The first round of Krakow’s local elections are less than a week away – next Sunday, 21 October. If you are a citizen of Poland or the wider EU, you can vote. (Find out how.)
Read on for our guide to the candidates for Krakow’s upcoming election for president (mayor), who will serve for five years (one more than previously). The candidates presented here are those with at least 1% support in recent polls, listed in alphabetical order.
The Krakow Post also reached out to all the candidates asking what their platforms offer specifically to foreigners living and working in Krakow. We have received replies only from Łukasz Gibała and Jacek Majchrowski. We will update this article with any additional replies we receive.
Stay tuned on more details for where and how to vote.
Now… on to the mayoral candidates!
Konrad Berkowicz represents the conservative-libertarian Wolność (“Liberty”) party, of which he is the vice president. He’s a graduate of AGH (in Computer Science) and the University of Warsaw (Philosophy). He is quite well known for his strong opinions against rival candidates: “Krakow deserves something more than a president who should go to jail”.
In interviews, Berkowicz often discusses lowering taxes, fighting bureaucracy, and cancelling all the limits on commerce – such as the restrictions on alcohol sales. He proposes additional police patrols to increase social trust towards uniformed services in general. He also wants to develop green spaces (sensitively for allergy sufferers).
Berkowicz is closely affiliated with Polish politician Janusz Korwin-Mikke, for whom he was once a spokesman. Korwin-Mikke has a small but dedicated following for his outspoken libertarian views, but is controversial for positions such as wanting to reinstate a monarchy and claiming that women are weaker and less intelligent than men.
Jolanta Gajęcka is associated with the right-wing populist KUKIZ’15 party founded by former musician/actor Paweł Kukiz. In her professional career, she was first working as a pedagogue, and then as headmaster of the second elementary school in Krakow, the city’s oldest.
She strongly believes in citizen’s rights to access city information and power. In her program she speaks about a close cooperation with Cracovians via various referendums and social consultations. She also prioritizes fighting against smog, though disagrees with the idea of the free transportation. She believes that tax breaks for Krakow citizens will motivate them to support the city budget.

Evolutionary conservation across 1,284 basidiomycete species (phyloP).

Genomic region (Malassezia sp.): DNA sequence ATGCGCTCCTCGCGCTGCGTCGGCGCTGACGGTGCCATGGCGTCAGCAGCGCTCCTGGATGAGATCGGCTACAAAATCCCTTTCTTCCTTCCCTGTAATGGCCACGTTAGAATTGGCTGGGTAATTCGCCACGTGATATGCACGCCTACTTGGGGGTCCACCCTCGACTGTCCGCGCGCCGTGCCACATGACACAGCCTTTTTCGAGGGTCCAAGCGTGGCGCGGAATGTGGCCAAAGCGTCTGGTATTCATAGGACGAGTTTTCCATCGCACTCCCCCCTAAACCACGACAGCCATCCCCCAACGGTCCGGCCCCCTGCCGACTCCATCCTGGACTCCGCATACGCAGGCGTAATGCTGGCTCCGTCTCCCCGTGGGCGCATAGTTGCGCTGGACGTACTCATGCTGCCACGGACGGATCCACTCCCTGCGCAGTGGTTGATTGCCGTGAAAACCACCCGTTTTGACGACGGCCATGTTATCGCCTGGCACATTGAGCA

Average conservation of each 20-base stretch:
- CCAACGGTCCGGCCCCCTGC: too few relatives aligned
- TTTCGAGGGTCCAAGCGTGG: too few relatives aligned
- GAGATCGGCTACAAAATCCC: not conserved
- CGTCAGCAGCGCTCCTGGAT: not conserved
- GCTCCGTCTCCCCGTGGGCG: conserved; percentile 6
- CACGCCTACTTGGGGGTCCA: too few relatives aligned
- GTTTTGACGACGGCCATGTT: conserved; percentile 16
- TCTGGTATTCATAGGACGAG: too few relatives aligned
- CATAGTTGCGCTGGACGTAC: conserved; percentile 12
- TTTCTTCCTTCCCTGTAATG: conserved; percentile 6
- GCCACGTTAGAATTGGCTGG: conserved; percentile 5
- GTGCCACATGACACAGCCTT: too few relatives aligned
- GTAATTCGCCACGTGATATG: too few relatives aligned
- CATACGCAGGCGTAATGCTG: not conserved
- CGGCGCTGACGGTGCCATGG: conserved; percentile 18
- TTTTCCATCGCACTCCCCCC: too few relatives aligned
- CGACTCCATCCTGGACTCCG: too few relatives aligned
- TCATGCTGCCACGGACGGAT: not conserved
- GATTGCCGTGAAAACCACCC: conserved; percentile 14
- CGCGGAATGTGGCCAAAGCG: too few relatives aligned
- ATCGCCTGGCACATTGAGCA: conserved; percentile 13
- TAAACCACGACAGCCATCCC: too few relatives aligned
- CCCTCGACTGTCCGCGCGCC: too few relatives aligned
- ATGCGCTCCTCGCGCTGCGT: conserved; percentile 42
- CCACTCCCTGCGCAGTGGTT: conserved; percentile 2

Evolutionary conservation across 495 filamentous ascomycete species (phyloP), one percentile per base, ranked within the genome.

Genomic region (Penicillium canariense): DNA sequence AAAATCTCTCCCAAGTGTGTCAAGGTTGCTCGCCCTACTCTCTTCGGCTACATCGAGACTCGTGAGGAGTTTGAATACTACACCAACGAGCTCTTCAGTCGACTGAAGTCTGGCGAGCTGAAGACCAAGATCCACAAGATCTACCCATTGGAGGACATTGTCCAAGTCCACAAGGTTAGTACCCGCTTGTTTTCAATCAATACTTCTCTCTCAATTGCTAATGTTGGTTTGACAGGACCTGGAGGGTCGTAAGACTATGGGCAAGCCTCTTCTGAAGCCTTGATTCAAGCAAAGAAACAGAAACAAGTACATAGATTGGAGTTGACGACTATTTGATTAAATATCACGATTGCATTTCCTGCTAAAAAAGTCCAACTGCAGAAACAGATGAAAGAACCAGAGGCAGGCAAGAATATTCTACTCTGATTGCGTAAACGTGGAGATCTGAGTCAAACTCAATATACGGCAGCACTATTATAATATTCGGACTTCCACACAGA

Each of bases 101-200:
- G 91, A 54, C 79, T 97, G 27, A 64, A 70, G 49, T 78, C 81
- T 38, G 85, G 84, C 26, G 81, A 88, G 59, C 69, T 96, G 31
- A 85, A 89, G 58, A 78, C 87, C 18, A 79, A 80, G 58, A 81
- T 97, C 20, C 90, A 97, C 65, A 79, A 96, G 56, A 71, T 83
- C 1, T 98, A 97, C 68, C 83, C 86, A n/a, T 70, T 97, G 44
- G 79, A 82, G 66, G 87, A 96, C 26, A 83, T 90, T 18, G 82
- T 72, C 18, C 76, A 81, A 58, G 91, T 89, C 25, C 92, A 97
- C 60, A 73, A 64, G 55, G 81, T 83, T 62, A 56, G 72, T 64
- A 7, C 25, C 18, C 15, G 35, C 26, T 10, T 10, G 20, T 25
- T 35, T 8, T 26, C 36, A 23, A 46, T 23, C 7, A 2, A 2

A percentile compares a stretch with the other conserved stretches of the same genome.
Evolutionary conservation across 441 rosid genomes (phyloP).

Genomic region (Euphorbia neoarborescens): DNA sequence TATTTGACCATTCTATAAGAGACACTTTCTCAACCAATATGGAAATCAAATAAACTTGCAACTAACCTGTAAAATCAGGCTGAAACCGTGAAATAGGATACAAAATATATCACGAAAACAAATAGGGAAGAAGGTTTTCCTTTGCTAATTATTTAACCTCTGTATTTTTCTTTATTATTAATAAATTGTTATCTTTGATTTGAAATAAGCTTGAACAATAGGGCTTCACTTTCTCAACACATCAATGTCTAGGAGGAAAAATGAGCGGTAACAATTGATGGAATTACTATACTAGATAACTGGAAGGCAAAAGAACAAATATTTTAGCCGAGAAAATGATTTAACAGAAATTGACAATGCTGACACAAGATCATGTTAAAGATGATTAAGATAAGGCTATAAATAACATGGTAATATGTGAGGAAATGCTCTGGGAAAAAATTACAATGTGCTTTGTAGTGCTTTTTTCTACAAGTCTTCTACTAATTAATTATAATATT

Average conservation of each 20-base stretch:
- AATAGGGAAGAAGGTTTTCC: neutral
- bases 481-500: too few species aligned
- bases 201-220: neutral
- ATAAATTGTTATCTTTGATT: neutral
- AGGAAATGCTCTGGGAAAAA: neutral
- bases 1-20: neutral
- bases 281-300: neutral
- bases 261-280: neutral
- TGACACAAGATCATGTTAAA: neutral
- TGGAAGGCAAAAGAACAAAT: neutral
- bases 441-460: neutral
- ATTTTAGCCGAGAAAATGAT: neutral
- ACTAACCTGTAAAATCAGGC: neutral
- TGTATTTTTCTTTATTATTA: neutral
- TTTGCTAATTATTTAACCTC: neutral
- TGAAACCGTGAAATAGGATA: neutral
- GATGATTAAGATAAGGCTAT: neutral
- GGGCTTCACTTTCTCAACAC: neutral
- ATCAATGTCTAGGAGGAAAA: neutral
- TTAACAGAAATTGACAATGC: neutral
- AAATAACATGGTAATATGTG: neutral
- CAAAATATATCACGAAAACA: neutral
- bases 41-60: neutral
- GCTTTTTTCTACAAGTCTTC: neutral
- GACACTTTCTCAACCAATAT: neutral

Łukasz Gibała is the head of the center-left Logiczna Alternatywa society (“Logical Alternative”) which also corresponds with his slogan in this election – “the logical choice”. Łukasz Gibała is also a Doctor of Philosophy and a businessman, taking part in the elections for the second time now.
Currently, in his presidential platform, we can find 12 central planks: free transport for Krakow residents, “stop concreting Krakow!” (as a slogan against incumbent Majchrowski), lower cost of living, more green areas, less traffic, easier parking, more recreation areas, initiatives for young people, promoting cycling, clean offices, and support for pet owners and stray cats.
Łukasz Gibała comes from a wealthy family and is quite famous for his lavish campaigns. The last one cost over 1 million PLN, and some accuse him of skirting campaign finance laws. He often promotes himself during press conferences in luxurious hotels and pays for special social campaigns, such as the anti-smog march. The candidate doesn’t consider it a negative though – he believes it actually makes him a better and more trustworthy candidate. He mentions that he has the option to spend his days relaxing in the Bahamas, but he prefers to cultivate his career as a politician in order to help the city and its citizens.